Why Is My Pug Limping? And How To Inspect The Limb


why is my pug limping

The Pug has become such a popular pet dog for so many reasons, not the least of which is this dog’s willingness to join their owners on the couch. Pugs love to run and jump and play as well and can be quite a force to be reckoned with in canine agility, rally and obedience contests.

If there comes a time in your Pug’s future when you notice a limp, this article will help you answer the question “why is my Pug limping” and steps you can take to remedy the situation.

Why Is My Pug Limping?

The American Kennel Club (AKC) states that canine limping is actually quite common. Like people limping, it can happen for a variety of reasons. The two kinds of dog limping are sudden onset or gradual onset.

What makes diagnosing dog limping more challenging is that our dog can’t tell us what happened. However, I’ll provide you with some tips to help you understand what’s preventing your dog from walking normally. This breed is prone to several Pug health problems every pet owner should be aware of.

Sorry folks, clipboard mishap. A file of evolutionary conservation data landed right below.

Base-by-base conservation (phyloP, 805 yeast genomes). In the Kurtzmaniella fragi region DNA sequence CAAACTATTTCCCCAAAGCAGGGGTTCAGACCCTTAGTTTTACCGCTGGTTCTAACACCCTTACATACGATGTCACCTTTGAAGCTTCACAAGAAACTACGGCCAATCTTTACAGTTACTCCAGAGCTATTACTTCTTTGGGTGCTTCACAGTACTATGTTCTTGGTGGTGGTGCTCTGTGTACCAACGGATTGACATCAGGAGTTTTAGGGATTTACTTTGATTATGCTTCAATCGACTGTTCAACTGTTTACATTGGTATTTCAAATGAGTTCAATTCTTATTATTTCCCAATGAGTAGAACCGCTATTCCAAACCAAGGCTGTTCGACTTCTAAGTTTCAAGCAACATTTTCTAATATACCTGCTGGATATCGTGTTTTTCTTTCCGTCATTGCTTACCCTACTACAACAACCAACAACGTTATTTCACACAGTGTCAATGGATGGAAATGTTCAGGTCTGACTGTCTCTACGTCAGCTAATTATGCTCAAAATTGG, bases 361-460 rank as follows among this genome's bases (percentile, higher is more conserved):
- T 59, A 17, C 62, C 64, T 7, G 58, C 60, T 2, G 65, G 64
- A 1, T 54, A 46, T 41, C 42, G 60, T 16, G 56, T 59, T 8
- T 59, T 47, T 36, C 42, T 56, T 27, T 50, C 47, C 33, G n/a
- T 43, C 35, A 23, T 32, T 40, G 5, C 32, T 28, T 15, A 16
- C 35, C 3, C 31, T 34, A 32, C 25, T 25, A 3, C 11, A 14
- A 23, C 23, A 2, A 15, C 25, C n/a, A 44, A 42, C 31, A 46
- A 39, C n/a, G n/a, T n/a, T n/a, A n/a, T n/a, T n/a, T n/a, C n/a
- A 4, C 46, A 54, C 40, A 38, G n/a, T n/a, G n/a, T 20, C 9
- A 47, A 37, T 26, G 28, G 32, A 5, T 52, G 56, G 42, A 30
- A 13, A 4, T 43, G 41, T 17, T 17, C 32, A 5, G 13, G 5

But first, let’s take a look at the most common reasons that cause dogs to limp.

Two Kinds of Dog Limping: Which Does Your Pug Have?

There are two main kinds of dog limping: sudden onset and gradual onset. Accurately identifying the type of limp your Pug is displaying can be important for diagnosis and treatment purposes.

Sudden Onset Dog Limping

Sudden onset, like its name implies, happens all of a sudden.

One minute your Pug is just fine and the next you notice the limp.

Gradual Onset Dog Limping

Gradual onset dog limping may seem slight at first and become progressively worse over time.

The earlier you can catch a gradual limp developing and schedule a checkup with your Pug’s veterinarian, the better (read on to find out why).

Common Causes For Pug Limping Issues

The type of limp your Pug is displaying can hold clues about the underlying cause of the limp.

Sudden Onset Limp Causes

The most common reasons why your Pug might suddenly start to limp relate back to a sudden injury.